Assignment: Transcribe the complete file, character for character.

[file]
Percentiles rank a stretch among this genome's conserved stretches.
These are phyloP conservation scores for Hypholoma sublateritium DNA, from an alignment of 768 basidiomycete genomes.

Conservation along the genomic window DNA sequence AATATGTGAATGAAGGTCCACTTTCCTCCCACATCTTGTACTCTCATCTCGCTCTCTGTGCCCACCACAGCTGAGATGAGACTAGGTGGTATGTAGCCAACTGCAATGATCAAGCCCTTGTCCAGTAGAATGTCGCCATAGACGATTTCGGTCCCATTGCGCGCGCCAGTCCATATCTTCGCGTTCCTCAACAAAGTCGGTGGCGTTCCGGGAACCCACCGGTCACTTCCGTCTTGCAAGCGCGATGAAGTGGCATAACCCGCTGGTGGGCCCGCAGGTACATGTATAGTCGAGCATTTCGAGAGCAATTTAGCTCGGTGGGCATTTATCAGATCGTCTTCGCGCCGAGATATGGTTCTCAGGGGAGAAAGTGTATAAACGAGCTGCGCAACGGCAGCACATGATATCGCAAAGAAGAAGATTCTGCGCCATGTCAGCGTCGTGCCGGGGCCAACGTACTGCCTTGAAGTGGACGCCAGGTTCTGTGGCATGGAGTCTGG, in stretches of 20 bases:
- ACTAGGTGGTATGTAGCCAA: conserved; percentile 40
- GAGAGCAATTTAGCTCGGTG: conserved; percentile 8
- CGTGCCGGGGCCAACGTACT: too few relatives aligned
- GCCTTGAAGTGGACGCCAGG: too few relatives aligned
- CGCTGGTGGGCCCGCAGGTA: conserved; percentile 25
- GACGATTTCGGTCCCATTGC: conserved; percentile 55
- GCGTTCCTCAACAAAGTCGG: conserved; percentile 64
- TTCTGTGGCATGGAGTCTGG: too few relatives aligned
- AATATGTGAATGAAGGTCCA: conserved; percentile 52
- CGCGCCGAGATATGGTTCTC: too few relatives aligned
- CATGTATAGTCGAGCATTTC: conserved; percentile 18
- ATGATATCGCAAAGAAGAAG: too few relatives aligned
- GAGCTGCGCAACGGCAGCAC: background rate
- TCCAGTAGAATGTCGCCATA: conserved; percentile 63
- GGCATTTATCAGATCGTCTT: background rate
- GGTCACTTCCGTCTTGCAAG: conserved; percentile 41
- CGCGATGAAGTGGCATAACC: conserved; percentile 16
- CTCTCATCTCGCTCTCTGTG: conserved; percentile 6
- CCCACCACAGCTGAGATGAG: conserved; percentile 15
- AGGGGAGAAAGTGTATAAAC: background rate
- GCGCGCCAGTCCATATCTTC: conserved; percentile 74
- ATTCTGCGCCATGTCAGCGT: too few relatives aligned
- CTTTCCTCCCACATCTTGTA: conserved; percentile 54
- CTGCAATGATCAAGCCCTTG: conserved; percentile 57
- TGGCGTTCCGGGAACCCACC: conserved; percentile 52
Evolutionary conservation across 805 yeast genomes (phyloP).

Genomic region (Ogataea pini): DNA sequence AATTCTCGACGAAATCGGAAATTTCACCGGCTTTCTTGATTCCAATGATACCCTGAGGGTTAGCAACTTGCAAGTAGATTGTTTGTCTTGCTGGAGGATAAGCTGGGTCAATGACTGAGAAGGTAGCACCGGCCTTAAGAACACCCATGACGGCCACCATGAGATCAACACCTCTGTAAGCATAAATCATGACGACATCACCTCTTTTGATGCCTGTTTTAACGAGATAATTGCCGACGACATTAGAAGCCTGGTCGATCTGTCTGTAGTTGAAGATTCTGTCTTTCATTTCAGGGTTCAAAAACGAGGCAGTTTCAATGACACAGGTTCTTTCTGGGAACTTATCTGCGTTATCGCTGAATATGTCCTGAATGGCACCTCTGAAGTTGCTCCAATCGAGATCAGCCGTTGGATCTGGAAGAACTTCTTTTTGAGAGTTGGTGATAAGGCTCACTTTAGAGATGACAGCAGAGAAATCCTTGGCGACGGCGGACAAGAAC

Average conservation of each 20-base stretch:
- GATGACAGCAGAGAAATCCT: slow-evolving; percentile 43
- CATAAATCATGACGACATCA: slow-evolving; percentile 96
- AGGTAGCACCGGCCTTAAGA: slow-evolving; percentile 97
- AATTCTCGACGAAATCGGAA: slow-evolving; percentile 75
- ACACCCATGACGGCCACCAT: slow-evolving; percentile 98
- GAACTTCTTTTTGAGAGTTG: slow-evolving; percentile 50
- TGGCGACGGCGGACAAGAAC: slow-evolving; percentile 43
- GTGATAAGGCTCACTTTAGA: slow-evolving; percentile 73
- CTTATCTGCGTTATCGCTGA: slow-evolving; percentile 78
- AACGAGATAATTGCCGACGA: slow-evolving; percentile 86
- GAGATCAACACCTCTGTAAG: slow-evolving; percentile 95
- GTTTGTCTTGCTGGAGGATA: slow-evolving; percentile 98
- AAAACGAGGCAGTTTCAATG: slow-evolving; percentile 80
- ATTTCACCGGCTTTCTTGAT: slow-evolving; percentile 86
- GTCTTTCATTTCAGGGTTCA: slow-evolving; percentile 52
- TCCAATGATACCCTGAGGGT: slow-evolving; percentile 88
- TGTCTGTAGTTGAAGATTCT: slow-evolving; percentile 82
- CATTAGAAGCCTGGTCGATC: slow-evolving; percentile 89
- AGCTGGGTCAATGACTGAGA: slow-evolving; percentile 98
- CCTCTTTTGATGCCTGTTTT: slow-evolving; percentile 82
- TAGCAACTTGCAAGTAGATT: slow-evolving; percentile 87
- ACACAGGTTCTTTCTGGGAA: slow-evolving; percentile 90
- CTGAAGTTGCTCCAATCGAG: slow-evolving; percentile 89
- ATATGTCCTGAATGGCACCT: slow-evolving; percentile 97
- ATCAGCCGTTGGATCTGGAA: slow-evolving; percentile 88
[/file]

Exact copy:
Percentiles rank a stretch among this genome's conserved stretches.
These are phyloP conservation scores for Hypholoma sublateritium DNA, from an alignment of 768 basidiomycete genomes.

Conservation along the genomic window DNA sequence AATATGTGAATGAAGGTCCACTTTCCTCCCACATCTTGTACTCTCATCTCGCTCTCTGTGCCCACCACAGCTGAGATGAGACTAGGTGGTATGTAGCCAACTGCAATGATCAAGCCCTTGTCCAGTAGAATGTCGCCATAGACGATTTCGGTCCCATTGCGCGCGCCAGTCCATATCTTCGCGTTCCTCAACAAAGTCGGTGGCGTTCCGGGAACCCACCGGTCACTTCCGTCTTGCAAGCGCGATGAAGTGGCATAACCCGCTGGTGGGCCCGCAGGTACATGTATAGTCGAGCATTTCGAGAGCAATTTAGCTCGGTGGGCATTTATCAGATCGTCTTCGCGCCGAGATATGGTTCTCAGGGGAGAAAGTGTATAAACGAGCTGCGCAACGGCAGCACATGATATCGCAAAGAAGAAGATTCTGCGCCATGTCAGCGTCGTGCCGGGGCCAACGTACTGCCTTGAAGTGGACGCCAGGTTCTGTGGCATGGAGTCTGG, in stretches of 20 bases:
- ACTAGGTGGTATGTAGCCAA: conserved; percentile 40
- GAGAGCAATTTAGCTCGGTG: conserved; percentile 8
- CGTGCCGGGGCCAACGTACT: too few relatives aligned
- GCCTTGAAGTGGACGCCAGG: too few relatives aligned
- CGCTGGTGGGCCCGCAGGTA: conserved; percentile 25
- GACGATTTCGGTCCCATTGC: conserved; percentile 55
- GCGTTCCTCAACAAAGTCGG: conserved; percentile 64
- TTCTGTGGCATGGAGTCTGG: too few relatives aligned
- AATATGTGAATGAAGGTCCA: conserved; percentile 52
- CGCGCCGAGATATGGTTCTC: too few relatives aligned
- CATGTATAGTCGAGCATTTC: conserved; percentile 18
- ATGATATCGCAAAGAAGAAG: too few relatives aligned
- GAGCTGCGCAACGGCAGCAC: background rate
- TCCAGTAGAATGTCGCCATA: conserved; percentile 63
- GGCATTTATCAGATCGTCTT: background rate
- GGTCACTTCCGTCTTGCAAG: conserved; percentile 41
- CGCGATGAAGTGGCATAACC: conserved; percentile 16
- CTCTCATCTCGCTCTCTGTG: conserved; percentile 6
- CCCACCACAGCTGAGATGAG: conserved; percentile 15
- AGGGGAGAAAGTGTATAAAC: background rate
- GCGCGCCAGTCCATATCTTC: conserved; percentile 74
- ATTCTGCGCCATGTCAGCGT: too few relatives aligned
- CTTTCCTCCCACATCTTGTA: conserved; percentile 54
- CTGCAATGATCAAGCCCTTG: conserved; percentile 57
- TGGCGTTCCGGGAACCCACC: conserved; percentile 52
Evolutionary conservation across 805 yeast genomes (phyloP).

Genomic region (Ogataea pini): DNA sequence AATTCTCGACGAAATCGGAAATTTCACCGGCTTTCTTGATTCCAATGATACCCTGAGGGTTAGCAACTTGCAAGTAGATTGTTTGTCTTGCTGGAGGATAAGCTGGGTCAATGACTGAGAAGGTAGCACCGGCCTTAAGAACACCCATGACGGCCACCATGAGATCAACACCTCTGTAAGCATAAATCATGACGACATCACCTCTTTTGATGCCTGTTTTAACGAGATAATTGCCGACGACATTAGAAGCCTGGTCGATCTGTCTGTAGTTGAAGATTCTGTCTTTCATTTCAGGGTTCAAAAACGAGGCAGTTTCAATGACACAGGTTCTTTCTGGGAACTTATCTGCGTTATCGCTGAATATGTCCTGAATGGCACCTCTGAAGTTGCTCCAATCGAGATCAGCCGTTGGATCTGGAAGAACTTCTTTTTGAGAGTTGGTGATAAGGCTCACTTTAGAGATGACAGCAGAGAAATCCTTGGCGACGGCGGACAAGAAC

Average conservation of each 20-base stretch:
- GATGACAGCAGAGAAATCCT: slow-evolving; percentile 43
- CATAAATCATGACGACATCA: slow-evolving; percentile 96
- AGGTAGCACCGGCCTTAAGA: slow-evolving; percentile 97
- AATTCTCGACGAAATCGGAA: slow-evolving; percentile 75
- ACACCCATGACGGCCACCAT: slow-evolving; percentile 98
- GAACTTCTTTTTGAGAGTTG: slow-evolving; percentile 50
- TGGCGACGGCGGACAAGAAC: slow-evolving; percentile 43
- GTGATAAGGCTCACTTTAGA: slow-evolving; percentile 73
- CTTATCTGCGTTATCGCTGA: slow-evolving; percentile 78
- AACGAGATAATTGCCGACGA: slow-evolving; percentile 86
- GAGATCAACACCTCTGTAAG: slow-evolving; percentile 95
- GTTTGTCTTGCTGGAGGATA: slow-evolving; percentile 98
- AAAACGAGGCAGTTTCAATG: slow-evolving; percentile 80
- ATTTCACCGGCTTTCTTGAT: slow-evolving; percentile 86
- GTCTTTCATTTCAGGGTTCA: slow-evolving; percentile 52
- TCCAATGATACCCTGAGGGT: slow-evolving; percentile 88
- TGTCTGTAGTTGAAGATTCT: slow-evolving; percentile 82
- CATTAGAAGCCTGGTCGATC: slow-evolving; percentile 89
- AGCTGGGTCAATGACTGAGA: slow-evolving; percentile 98
- CCTCTTTTGATGCCTGTTTT: slow-evolving; percentile 82
- TAGCAACTTGCAAGTAGATT: slow-evolving; percentile 87
- ACACAGGTTCTTTCTGGGAA: slow-evolving; percentile 90
- CTGAAGTTGCTCCAATCGAG: slow-evolving; percentile 89
- ATATGTCCTGAATGGCACCT: slow-evolving; percentile 97
- ATCAGCCGTTGGATCTGGAA: slow-evolving; percentile 88